Lovely. That's the word I'd use to describe this weekend. Friday night, Matt and I went to our newly wedded friends' house for a BBQ- and enjoyed good food, good wine and good company. The following morning, we took a little walk through our sunny neighborhood...
and saw these blooming beauties...
and ended up at the Los Angeles Times Festival of Books. I could have spent days here-- checking out all the booths and seeing the speakers-- but we just did a quick walk though. Surprisingly, we left for home with only two new books (it was a difficult thing to do, as I am a book hoarder, but we are resolved not to add anything to our already overly-stuffed apartment!) We quickly crossed paths with some friends heading to the Festival for the whole day, and I am eager to hear all the good things they got/read/heard/saw...
Love this quote (I think it works equally well if you leave out the word "child's")
On the walk back home we said hello to this lady, who was perched so daintily upon a gorgeous iris.
and then came the hard part of the weekend... saying goodbye to the boys. We were going to be back within 24 hours, but still...
Linus got all cute and flopped on the floor...
OB got nervous and darted away from the camera...
...and Sherpa took his exact place, waiting for his picture....
Then, Matt and I headed to San Diego. We stayed the night with our friends, Marisa and Alex. We walked about their beautiful garden (but like a dumbski I didn't take any photos! Seriously, it is such a precious plot of veggies and flowers and sweet peas and strawberries. I kinda wanted to live there... in the garden...). For dinner they took us the the BEST restaurant, Sipz, which was friendly, quick, tasty and vegetarian...just the way I like it! If you are ever in the area, I highly recommend it.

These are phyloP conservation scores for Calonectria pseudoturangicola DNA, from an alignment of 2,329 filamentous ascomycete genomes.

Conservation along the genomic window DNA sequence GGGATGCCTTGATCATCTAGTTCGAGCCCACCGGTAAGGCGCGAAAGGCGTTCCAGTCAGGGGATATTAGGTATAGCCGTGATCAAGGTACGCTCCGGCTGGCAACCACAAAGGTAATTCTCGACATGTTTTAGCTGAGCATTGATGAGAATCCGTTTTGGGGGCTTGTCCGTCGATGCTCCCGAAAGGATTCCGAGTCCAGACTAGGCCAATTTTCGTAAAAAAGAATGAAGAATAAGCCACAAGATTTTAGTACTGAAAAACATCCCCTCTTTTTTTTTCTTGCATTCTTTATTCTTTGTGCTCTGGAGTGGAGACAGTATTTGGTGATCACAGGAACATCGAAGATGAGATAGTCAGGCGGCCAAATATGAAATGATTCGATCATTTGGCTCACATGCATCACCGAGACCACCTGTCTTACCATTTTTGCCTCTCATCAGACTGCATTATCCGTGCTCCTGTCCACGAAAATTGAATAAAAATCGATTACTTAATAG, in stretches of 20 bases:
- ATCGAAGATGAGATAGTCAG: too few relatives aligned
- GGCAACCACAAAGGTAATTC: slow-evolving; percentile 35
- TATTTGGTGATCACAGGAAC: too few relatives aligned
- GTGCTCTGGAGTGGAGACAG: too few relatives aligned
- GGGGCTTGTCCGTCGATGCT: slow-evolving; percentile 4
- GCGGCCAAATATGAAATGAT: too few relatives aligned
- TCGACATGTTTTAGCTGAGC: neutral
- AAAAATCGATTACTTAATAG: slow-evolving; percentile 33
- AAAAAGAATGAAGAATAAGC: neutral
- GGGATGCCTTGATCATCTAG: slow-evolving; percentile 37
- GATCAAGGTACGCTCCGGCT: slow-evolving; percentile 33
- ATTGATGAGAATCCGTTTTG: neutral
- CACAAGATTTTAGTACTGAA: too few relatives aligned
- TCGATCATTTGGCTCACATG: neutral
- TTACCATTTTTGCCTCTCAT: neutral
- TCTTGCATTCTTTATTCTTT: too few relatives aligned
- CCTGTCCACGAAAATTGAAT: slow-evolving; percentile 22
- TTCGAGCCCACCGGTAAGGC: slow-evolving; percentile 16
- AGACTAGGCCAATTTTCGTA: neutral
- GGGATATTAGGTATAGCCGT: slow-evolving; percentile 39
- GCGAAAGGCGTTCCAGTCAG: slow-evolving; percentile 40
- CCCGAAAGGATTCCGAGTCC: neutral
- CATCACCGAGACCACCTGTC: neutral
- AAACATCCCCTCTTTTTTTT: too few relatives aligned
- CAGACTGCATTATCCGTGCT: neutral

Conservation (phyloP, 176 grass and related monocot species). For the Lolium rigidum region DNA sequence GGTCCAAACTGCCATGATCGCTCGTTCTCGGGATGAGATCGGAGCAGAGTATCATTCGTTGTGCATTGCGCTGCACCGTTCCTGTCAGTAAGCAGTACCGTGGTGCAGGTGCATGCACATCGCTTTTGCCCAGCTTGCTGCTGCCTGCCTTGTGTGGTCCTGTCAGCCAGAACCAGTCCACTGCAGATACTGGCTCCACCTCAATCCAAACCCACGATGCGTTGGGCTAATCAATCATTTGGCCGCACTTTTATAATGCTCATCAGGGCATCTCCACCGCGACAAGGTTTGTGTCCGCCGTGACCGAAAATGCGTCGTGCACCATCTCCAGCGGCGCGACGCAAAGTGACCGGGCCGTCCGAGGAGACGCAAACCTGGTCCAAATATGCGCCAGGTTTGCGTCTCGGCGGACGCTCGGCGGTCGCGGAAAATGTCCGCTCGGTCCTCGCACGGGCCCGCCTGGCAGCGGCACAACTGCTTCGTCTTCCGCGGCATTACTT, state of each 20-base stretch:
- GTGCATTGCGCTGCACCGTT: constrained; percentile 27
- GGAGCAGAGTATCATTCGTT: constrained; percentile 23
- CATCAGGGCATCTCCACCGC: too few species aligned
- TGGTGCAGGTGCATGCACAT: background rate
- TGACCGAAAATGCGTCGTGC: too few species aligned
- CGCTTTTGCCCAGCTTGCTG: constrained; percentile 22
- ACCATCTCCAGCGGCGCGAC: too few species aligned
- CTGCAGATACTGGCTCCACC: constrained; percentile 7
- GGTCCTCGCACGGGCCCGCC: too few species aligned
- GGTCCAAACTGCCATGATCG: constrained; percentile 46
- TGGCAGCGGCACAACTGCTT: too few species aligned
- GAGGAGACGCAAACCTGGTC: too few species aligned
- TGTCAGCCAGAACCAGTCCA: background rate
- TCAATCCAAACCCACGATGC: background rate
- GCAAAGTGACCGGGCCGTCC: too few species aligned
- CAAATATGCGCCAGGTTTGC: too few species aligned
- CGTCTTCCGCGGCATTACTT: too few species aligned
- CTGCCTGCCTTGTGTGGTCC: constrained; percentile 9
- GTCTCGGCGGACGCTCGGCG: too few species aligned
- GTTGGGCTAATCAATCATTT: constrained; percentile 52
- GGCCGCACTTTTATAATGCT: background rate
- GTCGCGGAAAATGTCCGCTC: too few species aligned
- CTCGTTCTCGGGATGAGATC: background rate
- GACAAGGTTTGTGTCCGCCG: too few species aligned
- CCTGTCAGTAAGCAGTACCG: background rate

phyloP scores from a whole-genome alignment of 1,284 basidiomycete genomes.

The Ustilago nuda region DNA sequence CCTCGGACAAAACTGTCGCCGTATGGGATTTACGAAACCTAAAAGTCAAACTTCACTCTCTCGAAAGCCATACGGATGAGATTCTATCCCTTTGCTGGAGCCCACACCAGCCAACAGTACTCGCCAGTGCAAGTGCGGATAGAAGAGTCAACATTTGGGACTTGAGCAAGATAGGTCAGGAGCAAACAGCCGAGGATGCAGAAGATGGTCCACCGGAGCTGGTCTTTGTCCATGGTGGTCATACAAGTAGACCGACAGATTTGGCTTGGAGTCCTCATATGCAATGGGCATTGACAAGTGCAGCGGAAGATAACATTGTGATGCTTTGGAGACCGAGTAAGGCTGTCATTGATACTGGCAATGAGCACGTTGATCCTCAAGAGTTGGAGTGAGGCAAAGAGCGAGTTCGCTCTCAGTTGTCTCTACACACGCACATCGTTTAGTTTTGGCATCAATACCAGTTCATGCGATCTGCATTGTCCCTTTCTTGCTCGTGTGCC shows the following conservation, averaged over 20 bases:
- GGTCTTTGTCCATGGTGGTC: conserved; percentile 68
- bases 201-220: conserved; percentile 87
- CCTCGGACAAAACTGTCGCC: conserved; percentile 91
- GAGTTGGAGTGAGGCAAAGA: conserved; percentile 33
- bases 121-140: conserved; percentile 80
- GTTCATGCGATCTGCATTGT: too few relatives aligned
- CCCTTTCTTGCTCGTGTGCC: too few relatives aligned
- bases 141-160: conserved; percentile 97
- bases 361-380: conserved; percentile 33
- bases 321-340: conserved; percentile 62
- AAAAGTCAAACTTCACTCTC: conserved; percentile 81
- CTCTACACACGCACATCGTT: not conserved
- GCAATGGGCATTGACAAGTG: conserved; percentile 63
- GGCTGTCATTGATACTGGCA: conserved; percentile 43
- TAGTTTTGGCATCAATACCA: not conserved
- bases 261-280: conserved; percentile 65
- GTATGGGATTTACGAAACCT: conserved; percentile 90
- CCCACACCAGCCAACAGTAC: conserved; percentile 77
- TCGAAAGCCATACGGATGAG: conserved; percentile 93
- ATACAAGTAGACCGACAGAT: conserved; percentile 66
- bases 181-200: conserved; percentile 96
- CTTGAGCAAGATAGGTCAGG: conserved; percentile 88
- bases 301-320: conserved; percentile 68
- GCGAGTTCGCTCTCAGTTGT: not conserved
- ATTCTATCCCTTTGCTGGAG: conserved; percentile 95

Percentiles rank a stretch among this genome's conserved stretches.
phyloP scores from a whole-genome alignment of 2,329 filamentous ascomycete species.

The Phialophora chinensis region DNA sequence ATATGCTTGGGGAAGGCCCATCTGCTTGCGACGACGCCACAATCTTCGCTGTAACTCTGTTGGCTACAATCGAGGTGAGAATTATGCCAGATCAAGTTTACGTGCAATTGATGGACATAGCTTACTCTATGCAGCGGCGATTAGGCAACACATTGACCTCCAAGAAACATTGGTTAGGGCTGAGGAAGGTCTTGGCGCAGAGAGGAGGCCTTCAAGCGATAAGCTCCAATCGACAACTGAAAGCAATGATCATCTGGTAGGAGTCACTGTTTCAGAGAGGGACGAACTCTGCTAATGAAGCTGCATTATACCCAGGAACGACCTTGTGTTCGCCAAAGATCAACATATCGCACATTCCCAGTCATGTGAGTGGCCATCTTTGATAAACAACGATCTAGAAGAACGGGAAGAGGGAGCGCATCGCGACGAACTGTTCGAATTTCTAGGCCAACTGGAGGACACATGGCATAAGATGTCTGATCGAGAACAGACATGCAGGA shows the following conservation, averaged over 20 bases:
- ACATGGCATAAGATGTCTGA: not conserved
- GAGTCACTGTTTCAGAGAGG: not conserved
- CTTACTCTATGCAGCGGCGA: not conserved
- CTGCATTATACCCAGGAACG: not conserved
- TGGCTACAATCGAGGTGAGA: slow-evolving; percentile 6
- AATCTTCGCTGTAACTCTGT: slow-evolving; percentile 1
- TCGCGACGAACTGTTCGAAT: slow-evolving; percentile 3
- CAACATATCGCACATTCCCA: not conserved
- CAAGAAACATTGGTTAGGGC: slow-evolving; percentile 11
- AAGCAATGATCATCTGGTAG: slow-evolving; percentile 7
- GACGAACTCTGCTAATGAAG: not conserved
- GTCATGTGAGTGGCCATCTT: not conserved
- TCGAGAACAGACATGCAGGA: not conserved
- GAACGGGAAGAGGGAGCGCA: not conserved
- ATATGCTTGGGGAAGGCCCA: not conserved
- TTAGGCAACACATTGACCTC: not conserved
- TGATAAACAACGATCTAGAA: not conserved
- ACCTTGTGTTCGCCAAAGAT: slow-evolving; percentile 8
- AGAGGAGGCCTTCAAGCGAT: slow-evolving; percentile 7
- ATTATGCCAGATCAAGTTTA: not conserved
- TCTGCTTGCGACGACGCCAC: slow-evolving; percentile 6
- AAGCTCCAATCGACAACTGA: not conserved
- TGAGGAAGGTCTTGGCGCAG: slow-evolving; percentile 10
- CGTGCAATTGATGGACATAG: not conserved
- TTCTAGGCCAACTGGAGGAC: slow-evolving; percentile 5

After a bit of wine for us ladies and a few beers for the guys, we called it an early night, because the next morning, we ran the SDSU Greenfest 5K in honor of Earth Day! Here we are getting ready to run-
You'll have to use your imagination to picture us 37 minutes later, crossing the finish line triumphantly! We looked just the same, just a little sweatier and red in the face.
After the race, we enjoyed a well-earned brunch at Tiger!Tiger! (everything is homemade from scratch!) and Matt and I headed back to LA, stopping at a great asian grocery store to stock up on sauces, noodles and steamed buns. When we got home, we promptly slumped onto the couch and zoned out in front of the TV and loved on the kitties until bed time.
And today is Shakespeare's birthday! Last year, I wrote him his own B-day post, but this year he'll have to do with this measly mention... In his honor, Matt got this book from the Festival...
How awesome does this look?! And it's the actual text from the play accompanied with illustration. If he doesn't start it in the next couple of days, I might have to read it first ;)
If you're looking for a bit of Bard-related fun, test your knowledge of his opening lines here.
I don't know about your part of the world, but the last few days in Los Angeles have been unbelievably gorgeous. I mean, even for LA standards! The sun shine and blue skies and birds twittering and flowers blooming.... it's all so Happy. Gotta go outside!
I had a whole post written about McArthur-Burney Falls Memorial State Park... but erased it. I'll let the photos speak for themselves. I think you'll get a sense of the place without my ramblings-- enjoy!
This would either be a wonderful spot to hang out in the sun and read a book... or terribly itchy. Either way, I want one! Maybe I can convince my dad to make one out in his yard, as I don't see it happening for me at my apartment in LA.
I'll admit it... at times Los Angeles frustrates me. You know, the traffic, the phonies*, the fact that anywhere you want to go is already jam packed with much more eager/weatlhly/beautiful people!
But there are things about my adopted hometown that warms mi corazón... And every once in a while, usually when I am out and about under the bright blue sky, I remind myself that the city of angeles is a pretty special place. So, I made up a list of 10 things that I think are great about LA... and then I asked Matt what his 10 would be. And then I blogged about them. Pretty cool.
palm trees and clear skies outside my house
1. the weather
2. great mexican food
3. inadvertently walking on to a movie set
4. recognizing my places on shows or commercials
5. art deco style
6. the vegetable man in the vegetable van